Healthcare consumers can choose to: 

  • Cancel their My Health Record 
  • Direct healthcare providers to not upload specific information 
  • Remove documents from view by anyone. Click here for information on patient access controls  
  • Restrict healthcare organisations’ access to specific documents 
  • Restrict healthcare organisations’ access to the whole record 
  • Track access and updates to their record through an audit log 
  • Receive notifications when their record has been accessed 
  • Upload health information such as personal health summaries, emergency contact details, advance care planning documents etc 
  • Nominate representatives who can access their record on their behalf, with varying degrees of access levels.

Healthcare consumers cannot: 

  • Edit/alter the content of a clinical document created by a healthcare provider 
  • Restrict access by particular healthcare providers within a specific healthcare organisation 
  • Restrict access to Shared Health Summaries, Personal Health Summaries, or Advance Care Planning information. Note, it is possible for consumers to hide or remove these documents. 

Patient access controls 

An individual’s My Health Record may contain various types of content added from the consumer, their healthcare providers, and Medicare. Healthcare providers can still upload to a My Health Record regardless of any type of access controls put in place.  Consumers have the option to restrict or remove access to some or all documents in their My Health Record using two different methods:  

Record access code (RAC)  

A record access code can be used if the patient wants to restrict access to their entire record. In a consultation, they will need to give you this code in order to see their record. In an emergency situation, you can use the emergency access function which overrides any access codes or restrictions the patient may have set so you can access their record. It is important to keep detailed notes relating to the incident in your local patient records as all instances of emergency access are audited by the System Operator. The My Health Record website outlines appropriate circumstances for using the emergency access function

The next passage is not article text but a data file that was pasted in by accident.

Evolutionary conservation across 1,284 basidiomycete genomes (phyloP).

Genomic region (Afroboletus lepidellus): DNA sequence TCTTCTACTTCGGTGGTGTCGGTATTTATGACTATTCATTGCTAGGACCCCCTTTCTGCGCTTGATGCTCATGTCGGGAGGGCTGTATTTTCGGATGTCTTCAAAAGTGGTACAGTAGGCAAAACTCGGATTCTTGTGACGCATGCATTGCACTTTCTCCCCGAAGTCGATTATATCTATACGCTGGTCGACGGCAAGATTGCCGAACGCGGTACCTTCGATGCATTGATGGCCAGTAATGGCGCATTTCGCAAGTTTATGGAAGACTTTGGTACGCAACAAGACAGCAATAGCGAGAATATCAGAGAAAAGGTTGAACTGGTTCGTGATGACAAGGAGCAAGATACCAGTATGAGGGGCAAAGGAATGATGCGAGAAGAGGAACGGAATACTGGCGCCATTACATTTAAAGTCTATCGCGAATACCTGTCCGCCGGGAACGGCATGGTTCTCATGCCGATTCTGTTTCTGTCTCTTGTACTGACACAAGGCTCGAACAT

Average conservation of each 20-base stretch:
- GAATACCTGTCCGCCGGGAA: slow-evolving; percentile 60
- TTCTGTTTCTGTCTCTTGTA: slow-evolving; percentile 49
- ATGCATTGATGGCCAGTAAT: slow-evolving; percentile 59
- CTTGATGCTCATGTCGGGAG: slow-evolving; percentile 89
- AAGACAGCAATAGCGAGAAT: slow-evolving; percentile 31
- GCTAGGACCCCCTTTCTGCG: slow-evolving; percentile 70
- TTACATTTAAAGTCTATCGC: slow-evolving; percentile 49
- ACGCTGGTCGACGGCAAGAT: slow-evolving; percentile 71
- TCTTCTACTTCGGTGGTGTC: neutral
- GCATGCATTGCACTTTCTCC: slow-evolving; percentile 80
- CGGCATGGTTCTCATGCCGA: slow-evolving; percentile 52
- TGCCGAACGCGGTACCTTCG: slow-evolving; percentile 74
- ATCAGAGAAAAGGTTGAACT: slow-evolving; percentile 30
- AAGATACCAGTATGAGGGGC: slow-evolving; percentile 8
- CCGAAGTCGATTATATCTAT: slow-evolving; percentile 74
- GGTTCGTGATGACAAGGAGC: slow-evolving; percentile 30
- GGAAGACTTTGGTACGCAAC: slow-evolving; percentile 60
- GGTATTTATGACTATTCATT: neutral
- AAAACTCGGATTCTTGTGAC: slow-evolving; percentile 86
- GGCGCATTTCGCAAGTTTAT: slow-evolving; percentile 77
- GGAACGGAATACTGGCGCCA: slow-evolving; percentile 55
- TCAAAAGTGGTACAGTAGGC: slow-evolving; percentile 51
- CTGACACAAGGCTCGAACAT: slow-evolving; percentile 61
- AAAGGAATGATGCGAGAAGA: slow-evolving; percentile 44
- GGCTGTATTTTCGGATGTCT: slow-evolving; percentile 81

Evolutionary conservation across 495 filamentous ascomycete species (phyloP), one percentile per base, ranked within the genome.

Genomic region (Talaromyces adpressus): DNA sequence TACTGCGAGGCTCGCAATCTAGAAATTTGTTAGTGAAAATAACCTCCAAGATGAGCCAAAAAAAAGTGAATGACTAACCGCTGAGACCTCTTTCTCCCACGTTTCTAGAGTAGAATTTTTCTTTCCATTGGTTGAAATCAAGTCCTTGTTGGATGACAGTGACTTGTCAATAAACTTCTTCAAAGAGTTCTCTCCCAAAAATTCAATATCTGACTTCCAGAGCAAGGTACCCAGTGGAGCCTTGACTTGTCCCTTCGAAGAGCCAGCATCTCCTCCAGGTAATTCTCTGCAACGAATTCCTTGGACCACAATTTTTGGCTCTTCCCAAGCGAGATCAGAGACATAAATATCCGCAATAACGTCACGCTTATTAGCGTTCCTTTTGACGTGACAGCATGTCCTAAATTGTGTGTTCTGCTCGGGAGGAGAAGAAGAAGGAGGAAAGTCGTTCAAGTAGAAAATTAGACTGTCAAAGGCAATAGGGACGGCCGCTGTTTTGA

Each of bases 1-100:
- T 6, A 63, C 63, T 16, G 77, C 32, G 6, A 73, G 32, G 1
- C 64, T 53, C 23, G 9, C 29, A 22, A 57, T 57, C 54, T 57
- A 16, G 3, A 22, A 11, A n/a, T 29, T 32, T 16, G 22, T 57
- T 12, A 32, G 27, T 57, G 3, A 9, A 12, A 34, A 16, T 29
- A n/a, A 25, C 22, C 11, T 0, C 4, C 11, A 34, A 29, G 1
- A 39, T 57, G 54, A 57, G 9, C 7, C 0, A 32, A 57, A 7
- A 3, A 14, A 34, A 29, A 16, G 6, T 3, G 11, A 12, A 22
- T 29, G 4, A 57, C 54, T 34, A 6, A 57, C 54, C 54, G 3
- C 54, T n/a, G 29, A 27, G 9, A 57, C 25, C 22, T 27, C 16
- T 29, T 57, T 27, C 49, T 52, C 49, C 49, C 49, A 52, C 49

Limited document access code (LDAC)  

Patients can restrict access to a document in their My Health Record using a limited document access code (LDAC). A patient can choose to allow your practice access to their restricted documents. Once your practice has used the LDAC, the practice will be listed in the patient’s provider access list. This means you will be able to view their restricted documents. 

Access restrictions applied to a general practice 

A patient can restrict specific practices (and therefore, all GPs linked to that practice) from having access to documents or their entire record. This is different to applying an access code.  

Emergency Access  

There are certain emergency situations, defined in the My Health Records Act 2012 (section 64), where it may be permissible for you to bypass the access code(s) using an emergency access function available through your clinical information system. This is sometimes referred to as a ‘break glass’ function. It is important to understand when this function can lawfully be used. More information on emergency access can be found here. 

Cancelling a My Health Record 

If a patient has a My Health Record and no longer wants one, they can cancel it at any time. The information in their record, including any backups, will be permanently deleted from the system. 

This change was introduced with the legislative changes to strengthen the My Health Record Act in late 2018 following the Senate inquiry into My Health Record. 

Relevant RACGP resources  

Other Toolkits

The Royal Australian College of General Practitioners acknowledges Aboriginal and Torres Strait Islander peoples as the Traditional Custodians of the land and sea in which we live and work, we recognise their continuing connection to land, sea and culture and pay our respects to Elders past, present and future.